by Nabil Belkabir
The Moroccan regime’s still cracking down on protesters. Student Ayoub Boudad – a.k.a. Simpson – & other young activists are now behind bars. A campaign for their release is making headlines.
On April 6, when thousands of people [en] took to the streets in Casablanca, Morocco to answer the rallying cry of three the country’s three leading main labor unions, eleven student protesters were violently beaten and arrested by police. Although organized by labor leaders, student groups joined the protest to voice their own concerns about social and political issues affecting youth in the country.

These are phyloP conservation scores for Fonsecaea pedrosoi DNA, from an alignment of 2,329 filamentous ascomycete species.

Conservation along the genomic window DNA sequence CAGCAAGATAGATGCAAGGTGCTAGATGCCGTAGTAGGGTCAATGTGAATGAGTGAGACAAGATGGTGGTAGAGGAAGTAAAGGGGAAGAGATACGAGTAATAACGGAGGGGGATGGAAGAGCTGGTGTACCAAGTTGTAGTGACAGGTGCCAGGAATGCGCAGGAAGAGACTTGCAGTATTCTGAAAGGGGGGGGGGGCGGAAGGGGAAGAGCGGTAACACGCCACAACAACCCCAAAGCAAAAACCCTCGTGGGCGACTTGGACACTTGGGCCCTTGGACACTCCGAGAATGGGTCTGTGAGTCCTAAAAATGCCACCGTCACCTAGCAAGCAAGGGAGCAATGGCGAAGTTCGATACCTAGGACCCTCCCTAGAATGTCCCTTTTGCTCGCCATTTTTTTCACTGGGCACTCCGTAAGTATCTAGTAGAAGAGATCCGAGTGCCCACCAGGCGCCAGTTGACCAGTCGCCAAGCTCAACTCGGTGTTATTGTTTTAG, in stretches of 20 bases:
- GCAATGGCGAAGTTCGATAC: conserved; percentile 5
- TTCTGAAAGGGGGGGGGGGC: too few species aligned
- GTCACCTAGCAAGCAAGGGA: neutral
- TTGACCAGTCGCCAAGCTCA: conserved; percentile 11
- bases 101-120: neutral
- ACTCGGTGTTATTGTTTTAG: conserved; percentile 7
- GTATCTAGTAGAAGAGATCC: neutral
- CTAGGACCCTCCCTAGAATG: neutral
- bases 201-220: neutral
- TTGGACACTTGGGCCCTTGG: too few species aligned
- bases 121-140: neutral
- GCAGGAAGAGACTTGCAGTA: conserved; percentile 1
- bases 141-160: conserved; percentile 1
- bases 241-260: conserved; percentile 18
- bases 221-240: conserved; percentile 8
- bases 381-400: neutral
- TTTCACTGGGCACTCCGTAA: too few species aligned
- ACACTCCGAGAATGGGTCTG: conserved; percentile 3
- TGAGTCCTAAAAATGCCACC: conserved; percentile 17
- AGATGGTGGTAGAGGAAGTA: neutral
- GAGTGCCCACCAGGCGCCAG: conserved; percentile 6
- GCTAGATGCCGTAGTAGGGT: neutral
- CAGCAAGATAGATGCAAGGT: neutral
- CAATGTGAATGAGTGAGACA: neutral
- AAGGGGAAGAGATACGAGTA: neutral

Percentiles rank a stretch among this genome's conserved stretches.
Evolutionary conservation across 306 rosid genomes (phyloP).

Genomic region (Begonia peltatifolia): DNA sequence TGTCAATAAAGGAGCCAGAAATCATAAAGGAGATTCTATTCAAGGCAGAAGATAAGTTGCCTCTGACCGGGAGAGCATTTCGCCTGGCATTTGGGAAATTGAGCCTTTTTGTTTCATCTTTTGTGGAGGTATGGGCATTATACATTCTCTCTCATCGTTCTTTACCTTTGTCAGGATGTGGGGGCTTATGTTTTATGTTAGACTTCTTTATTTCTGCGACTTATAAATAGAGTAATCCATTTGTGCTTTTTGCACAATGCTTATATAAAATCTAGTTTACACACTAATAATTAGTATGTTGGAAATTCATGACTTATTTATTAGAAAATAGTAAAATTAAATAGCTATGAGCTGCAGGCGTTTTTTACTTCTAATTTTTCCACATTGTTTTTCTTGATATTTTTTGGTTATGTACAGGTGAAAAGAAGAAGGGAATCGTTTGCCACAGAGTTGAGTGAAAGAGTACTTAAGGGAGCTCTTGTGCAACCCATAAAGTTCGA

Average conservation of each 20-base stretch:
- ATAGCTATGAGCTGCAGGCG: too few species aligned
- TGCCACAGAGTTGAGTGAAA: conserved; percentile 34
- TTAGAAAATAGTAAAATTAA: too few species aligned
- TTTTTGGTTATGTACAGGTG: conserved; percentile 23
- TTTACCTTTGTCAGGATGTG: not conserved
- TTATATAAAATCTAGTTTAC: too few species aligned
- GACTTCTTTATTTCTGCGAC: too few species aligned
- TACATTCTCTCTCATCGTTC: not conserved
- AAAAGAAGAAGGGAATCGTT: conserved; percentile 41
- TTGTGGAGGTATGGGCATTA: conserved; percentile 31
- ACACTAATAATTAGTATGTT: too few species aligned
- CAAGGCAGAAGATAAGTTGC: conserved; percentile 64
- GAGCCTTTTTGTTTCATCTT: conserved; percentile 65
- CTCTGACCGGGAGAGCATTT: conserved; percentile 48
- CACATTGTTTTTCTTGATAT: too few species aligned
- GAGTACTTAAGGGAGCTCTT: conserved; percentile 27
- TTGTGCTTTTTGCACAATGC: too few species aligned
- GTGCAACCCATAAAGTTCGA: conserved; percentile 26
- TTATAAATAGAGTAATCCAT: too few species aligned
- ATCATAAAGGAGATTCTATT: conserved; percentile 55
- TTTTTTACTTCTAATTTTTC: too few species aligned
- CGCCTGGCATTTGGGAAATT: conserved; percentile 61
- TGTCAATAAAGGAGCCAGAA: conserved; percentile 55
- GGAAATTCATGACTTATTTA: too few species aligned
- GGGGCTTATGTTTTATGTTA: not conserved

Among those arrested were Ayoub Boudad, Hakkim Serroukh, Hamza Haddi, Mostafa Aarass, Mohamed Alharaq, Youssef Bouhlal, Amine Lekbabi and Fouad Elbaz — all members of the February 20 Movement, a pro-democracy movement that began in February of 2011, in the immediate aftermath of the Arab spring. The movement is associated with the Student Union for Educational System Reform (UECSE), and theNational Students Union of Morocco (UNEM), the two main student unions in Morocco. Ayoub Boudad — who uses “Simpson” as a pseudonym — has become a representative figure for the group, with supporters using the image of Bart Simpson as a symbol of solidarity.
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